Ca2+ imaging is an approach that revolutionized our understanding of neuronal network activity. Changes in Ca2+ concentration are associated with neuronal activity. Thus, fluctuations in Ca2+ concentration can be used as a proxy to track neuronal activity. When Ca2+ ions enter the neuron and bind to the fluorophore, there is a change in the fluorescence properties of the fluorophore, which reflects neuronal activity. Such changes can be monitored using two-photon excitation microscopy in vitro and in vivo (Chen et al., 2013). But the use of Ca2+ imaging as a proxy for neuronal activity has several disadvantages. First, not all synaptic events lead to calcium influx in neurons. Second, calcium indicators are inherently slow, decaying over several hundreds of milliseconds. This is a few order of magnitude slower than action potentials. Third, most calcium indicators exhibit non-linearity in higher regimes of activity. Thus, calcium indicators should be chosen to match the planned experiments.

A similar approach employing different sensor enables optical recording of membrane potential fluctuations. Recent developments of two-photon compatible genetically-encoded voltage indicators (Ahrens et al., 2012; Akemann et al., 2013; Storace et al., 2015; Yang et al., 2016; Chamberland et al., 2017) now allow multiphoton imaging of changes in membrane potential in fine neuronal structures. We have recently used the ASAP family of sensor together with two-photon microscopy to image changes in membrane potentials experienced by subcellular structures in scattering brain tissues.

Figure 1: Optical monitoring of backpropagating action potentials in dendritic spines. Insets show the morphology of the dendritic segment and spine under investigation and the expression of the genetically-encoded voltage indicator ASAP2. Right: Recording sites for the traces presented bottom left. Optical responses of the ASAP2 voltage indicator during the generation of a somatic action potential. Traces were obtained at the indicated specific spatial positions on the dendritic segment. Laboratory of Dr. Katalin Tóth, unpublished data.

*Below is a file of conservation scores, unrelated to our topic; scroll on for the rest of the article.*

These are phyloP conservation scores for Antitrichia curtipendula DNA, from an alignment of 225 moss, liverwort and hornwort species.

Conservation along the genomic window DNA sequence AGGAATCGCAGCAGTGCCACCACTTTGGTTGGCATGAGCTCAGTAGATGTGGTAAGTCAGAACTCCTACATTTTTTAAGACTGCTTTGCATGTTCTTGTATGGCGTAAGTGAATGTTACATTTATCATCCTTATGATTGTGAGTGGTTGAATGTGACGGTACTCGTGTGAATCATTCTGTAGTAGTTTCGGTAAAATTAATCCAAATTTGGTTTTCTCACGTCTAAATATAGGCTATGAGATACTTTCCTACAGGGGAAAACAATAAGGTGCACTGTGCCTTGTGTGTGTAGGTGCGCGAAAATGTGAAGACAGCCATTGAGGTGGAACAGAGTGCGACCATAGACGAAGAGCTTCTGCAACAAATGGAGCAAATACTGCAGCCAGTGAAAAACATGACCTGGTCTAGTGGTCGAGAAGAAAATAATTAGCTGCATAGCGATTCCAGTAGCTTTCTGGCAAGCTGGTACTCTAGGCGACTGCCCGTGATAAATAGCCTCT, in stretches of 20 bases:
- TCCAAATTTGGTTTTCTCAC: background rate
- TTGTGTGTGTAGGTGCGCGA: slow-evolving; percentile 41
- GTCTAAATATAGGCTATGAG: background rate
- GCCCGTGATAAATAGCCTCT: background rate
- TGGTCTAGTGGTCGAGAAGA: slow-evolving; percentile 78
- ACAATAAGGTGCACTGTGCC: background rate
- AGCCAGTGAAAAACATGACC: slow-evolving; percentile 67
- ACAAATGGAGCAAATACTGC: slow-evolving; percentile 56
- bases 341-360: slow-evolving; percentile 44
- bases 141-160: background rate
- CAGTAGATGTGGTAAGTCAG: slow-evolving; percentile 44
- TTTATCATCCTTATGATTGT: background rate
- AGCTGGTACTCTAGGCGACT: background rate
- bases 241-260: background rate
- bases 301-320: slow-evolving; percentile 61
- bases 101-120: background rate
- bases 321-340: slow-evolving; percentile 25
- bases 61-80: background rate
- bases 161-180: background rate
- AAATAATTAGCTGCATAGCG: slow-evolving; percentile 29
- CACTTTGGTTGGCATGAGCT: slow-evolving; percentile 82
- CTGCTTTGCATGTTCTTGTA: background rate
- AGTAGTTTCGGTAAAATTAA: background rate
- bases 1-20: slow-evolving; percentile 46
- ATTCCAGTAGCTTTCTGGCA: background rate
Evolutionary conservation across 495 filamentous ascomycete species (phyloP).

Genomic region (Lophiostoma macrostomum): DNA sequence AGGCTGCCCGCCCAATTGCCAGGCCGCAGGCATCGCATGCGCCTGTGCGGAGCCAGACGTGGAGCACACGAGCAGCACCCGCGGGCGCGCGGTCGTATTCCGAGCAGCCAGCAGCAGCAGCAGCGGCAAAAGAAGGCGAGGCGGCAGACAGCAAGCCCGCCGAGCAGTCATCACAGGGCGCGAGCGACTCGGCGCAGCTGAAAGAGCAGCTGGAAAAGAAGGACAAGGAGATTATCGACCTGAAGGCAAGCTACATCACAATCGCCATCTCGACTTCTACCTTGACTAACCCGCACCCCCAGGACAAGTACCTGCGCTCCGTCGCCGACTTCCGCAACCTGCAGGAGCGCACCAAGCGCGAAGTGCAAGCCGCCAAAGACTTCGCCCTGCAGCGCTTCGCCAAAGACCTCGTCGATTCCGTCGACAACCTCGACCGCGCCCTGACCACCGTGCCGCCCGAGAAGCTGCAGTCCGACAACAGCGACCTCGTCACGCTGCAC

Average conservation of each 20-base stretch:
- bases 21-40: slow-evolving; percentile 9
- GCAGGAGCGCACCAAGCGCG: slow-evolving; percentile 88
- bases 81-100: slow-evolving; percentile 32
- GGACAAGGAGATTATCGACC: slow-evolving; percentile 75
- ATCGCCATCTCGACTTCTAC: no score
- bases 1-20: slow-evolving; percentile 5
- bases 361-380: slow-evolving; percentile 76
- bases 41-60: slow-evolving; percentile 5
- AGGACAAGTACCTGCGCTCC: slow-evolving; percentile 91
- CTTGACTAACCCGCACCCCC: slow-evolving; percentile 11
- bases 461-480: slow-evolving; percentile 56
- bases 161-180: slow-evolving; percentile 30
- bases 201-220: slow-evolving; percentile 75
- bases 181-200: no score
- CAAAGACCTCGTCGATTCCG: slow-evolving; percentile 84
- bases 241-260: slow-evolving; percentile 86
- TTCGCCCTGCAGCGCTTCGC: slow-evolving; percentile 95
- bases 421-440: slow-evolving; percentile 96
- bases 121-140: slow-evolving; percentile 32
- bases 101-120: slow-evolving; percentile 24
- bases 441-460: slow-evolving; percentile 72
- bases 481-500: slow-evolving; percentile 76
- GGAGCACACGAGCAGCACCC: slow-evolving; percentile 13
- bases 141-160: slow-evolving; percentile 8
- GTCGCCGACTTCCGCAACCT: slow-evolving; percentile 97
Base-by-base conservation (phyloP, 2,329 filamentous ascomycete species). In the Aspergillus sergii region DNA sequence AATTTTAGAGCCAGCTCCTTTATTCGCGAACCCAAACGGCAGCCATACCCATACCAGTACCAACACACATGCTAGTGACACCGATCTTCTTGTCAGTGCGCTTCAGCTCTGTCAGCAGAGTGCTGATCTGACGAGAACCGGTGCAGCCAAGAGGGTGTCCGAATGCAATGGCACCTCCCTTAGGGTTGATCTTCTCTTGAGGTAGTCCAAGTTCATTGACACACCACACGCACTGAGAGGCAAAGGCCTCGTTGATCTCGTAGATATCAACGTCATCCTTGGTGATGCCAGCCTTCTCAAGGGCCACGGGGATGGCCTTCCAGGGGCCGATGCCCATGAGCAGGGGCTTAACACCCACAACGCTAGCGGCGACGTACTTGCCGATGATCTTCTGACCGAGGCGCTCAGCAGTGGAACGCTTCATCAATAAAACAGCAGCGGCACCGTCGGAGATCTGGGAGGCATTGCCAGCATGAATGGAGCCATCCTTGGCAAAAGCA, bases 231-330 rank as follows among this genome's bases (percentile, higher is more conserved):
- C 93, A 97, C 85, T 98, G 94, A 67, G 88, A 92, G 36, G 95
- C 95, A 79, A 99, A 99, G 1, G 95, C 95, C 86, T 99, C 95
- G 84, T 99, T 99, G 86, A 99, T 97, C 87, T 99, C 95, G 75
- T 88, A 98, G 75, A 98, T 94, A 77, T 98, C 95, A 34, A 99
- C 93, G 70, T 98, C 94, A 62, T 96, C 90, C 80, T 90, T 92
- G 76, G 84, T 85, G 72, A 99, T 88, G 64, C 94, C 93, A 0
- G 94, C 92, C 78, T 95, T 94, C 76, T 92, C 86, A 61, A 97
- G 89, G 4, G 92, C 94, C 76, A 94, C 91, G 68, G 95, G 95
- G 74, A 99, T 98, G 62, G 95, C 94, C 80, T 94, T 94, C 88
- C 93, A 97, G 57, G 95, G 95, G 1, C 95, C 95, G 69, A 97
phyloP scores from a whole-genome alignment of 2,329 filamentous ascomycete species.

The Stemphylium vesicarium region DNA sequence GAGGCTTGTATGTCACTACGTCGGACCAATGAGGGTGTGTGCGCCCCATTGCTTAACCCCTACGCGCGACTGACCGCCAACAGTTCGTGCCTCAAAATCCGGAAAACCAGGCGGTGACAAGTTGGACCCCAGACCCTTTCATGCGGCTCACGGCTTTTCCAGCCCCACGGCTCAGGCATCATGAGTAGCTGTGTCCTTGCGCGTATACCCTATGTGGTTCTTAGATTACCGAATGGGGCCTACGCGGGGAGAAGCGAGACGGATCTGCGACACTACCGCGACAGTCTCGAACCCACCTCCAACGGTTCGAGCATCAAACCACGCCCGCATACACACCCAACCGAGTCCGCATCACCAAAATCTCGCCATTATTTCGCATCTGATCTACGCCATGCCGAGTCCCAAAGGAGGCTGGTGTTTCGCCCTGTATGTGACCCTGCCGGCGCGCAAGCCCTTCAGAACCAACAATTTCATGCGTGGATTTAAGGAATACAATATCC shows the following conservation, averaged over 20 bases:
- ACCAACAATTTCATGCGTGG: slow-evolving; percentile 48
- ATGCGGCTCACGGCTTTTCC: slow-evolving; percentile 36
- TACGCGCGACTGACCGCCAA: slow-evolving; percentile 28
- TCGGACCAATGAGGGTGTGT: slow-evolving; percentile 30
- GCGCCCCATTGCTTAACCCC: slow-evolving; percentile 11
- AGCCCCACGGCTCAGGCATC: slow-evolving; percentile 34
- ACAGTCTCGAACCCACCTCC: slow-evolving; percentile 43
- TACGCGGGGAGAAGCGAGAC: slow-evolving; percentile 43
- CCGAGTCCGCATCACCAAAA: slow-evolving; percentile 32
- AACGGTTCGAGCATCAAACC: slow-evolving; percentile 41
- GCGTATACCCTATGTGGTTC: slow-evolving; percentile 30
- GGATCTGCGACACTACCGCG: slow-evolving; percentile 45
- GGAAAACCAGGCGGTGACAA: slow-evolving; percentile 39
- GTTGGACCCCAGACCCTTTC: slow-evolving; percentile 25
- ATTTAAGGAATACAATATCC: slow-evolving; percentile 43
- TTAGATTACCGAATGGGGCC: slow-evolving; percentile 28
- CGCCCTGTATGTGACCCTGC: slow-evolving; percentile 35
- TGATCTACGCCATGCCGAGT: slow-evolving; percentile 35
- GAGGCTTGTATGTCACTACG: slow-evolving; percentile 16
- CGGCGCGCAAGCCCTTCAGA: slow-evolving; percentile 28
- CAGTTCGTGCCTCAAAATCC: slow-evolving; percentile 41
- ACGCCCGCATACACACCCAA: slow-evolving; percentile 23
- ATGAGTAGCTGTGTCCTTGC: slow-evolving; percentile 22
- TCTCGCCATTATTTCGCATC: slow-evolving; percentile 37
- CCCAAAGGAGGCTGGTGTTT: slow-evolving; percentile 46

Precise control of synaptic activity with neurotransmitter uncaging

The investigation of dendritic integration requires precise control of neurotransmitter release. Consequently, a useful tool to study synaptic communication are caged molecules. These molecules are inert when bound to their caging compounds. However, when illuminated with the appropriate wavelength, the bond between the cage and the signaling molcecule will be broken, and the molecule will become active only where the light hits the caged molecule. As two-photon excitation is a very localised process, single dendritic spines can be targeted with no interference from activation of nearby postsynaptic receptors.

Figure 2: Two-photon glutamate uncaging enables highly localized release of glutamate release to study dendritic integration. Maximal projection of a two-photon Z-stack of a CA3 pyramidal cell filled with Alexa-594. Glutamate was uncaged by 720 nm laser exposure for 100 µs. EPSCs can be integrated linearly or supralinearly (* symbols) when two spines are activated. Laboratory of Dr. Katalin Tóth, unpublished data.

To conclude, over the last 30 years, the use of multiphoton microscopy in neuroscience has greatly expanded and is now a common tool for many laboratories. The continuous development of novel scanning techniques allow to drastically increase the acquisition speed and limit phototoxicity associated with laser exposure. Moreover, the development of more sensitive sensors of activity enables single-trial measurements of activity in subcellular compartments. It is expected that combined technological advances of microscopy, sensor development and caged molecules will continue to expand the available toolsets for neurobiologists.